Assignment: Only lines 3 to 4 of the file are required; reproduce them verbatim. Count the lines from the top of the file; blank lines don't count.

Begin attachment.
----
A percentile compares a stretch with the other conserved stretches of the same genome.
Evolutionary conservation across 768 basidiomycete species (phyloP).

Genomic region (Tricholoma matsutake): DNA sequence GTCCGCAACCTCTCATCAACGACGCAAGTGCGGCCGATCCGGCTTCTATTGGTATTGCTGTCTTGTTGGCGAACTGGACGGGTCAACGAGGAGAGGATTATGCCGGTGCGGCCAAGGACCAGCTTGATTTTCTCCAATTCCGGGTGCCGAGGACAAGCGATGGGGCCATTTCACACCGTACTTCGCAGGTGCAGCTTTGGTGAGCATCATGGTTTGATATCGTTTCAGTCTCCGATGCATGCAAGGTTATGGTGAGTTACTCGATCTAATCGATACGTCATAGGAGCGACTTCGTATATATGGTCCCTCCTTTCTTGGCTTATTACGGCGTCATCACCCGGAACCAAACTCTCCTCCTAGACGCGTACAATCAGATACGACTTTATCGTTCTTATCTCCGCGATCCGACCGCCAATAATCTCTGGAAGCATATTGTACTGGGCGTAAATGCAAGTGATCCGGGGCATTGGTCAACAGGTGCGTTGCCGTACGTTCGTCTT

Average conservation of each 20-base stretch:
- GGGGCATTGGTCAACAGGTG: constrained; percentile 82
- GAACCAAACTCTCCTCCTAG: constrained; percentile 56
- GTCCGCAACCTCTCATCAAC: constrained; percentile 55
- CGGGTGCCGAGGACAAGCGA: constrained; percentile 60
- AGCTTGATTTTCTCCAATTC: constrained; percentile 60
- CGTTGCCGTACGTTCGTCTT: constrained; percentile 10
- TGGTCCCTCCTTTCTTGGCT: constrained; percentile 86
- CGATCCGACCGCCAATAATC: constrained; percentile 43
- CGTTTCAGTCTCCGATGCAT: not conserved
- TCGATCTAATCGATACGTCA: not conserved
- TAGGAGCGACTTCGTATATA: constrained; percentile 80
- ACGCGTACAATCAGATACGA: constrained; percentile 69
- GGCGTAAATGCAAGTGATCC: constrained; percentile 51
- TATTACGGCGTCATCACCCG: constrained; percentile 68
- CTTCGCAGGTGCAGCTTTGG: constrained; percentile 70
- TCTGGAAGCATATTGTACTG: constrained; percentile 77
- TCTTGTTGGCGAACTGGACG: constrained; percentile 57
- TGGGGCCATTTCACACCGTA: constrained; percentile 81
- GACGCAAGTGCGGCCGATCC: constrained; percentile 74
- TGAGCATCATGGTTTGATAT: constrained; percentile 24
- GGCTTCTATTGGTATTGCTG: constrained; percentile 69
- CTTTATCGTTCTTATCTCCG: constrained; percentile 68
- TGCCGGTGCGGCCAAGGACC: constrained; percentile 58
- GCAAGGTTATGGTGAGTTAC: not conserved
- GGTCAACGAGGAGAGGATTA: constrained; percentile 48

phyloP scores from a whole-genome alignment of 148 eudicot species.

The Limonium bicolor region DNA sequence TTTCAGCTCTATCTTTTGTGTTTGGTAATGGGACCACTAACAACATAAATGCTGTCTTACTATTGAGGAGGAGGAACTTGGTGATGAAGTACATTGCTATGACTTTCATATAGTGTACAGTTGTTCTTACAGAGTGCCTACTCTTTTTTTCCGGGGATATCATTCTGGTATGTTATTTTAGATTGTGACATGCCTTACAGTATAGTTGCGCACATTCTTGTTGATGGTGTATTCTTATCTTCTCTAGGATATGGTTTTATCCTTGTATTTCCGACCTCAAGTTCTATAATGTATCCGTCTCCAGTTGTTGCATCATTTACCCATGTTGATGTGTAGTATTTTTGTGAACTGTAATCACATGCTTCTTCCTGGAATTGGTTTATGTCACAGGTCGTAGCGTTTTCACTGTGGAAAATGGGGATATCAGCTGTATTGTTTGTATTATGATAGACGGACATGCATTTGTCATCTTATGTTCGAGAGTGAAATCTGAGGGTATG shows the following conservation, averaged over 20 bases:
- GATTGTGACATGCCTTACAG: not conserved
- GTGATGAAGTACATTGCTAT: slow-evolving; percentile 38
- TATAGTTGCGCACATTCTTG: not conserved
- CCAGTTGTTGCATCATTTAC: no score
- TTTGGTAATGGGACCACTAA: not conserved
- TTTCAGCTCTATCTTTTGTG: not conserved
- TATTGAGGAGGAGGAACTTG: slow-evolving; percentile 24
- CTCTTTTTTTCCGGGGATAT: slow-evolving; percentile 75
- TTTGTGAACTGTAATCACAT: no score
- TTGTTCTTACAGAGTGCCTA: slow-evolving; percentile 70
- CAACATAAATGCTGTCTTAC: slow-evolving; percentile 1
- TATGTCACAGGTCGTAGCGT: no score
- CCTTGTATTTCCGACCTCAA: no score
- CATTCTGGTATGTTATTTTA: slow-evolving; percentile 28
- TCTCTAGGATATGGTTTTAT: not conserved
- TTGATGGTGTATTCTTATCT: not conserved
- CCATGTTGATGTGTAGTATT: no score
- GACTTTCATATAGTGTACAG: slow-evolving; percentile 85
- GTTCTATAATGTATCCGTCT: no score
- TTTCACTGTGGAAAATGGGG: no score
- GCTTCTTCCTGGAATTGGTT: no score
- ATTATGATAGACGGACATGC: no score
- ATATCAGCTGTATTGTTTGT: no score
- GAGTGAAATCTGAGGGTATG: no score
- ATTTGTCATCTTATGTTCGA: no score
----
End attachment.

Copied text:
Genomic region (Tricholoma matsutake): DNA sequence GTCCGCAACCTCTCATCAACGACGCAAGTGCGGCCGATCCGGCTTCTATTGGTATTGCTGTCTTGTTGGCGAACTGGACGGGTCAACGAGGAGAGGATTATGCCGGTGCGGCCAAGGACCAGCTTGATTTTCTCCAATTCCGGGTGCCGAGGACAAGCGATGGGGCCATTTCACACCGTACTTCGCAGGTGCAGCTTTGGTGAGCATCATGGTTTGATATCGTTTCAGTCTCCGATGCATGCAAGGTTATGGTGAGTTACTCGATCTAATCGATACGTCATAGGAGCGACTTCGTATATATGGTCCCTCCTTTCTTGGCTTATTACGGCGTCATCACCCGGAACCAAACTCTCCTCCTAGACGCGTACAATCAGATACGACTTTATCGTTCTTATCTCCGCGATCCGACCGCCAATAATCTCTGGAAGCATATTGTACTGGGCGTAAATGCAAGTGATCCGGGGCATTGGTCAACAGGTGCGTTGCCGTACGTTCGTCTT

Average conservation of each 20-base stretch: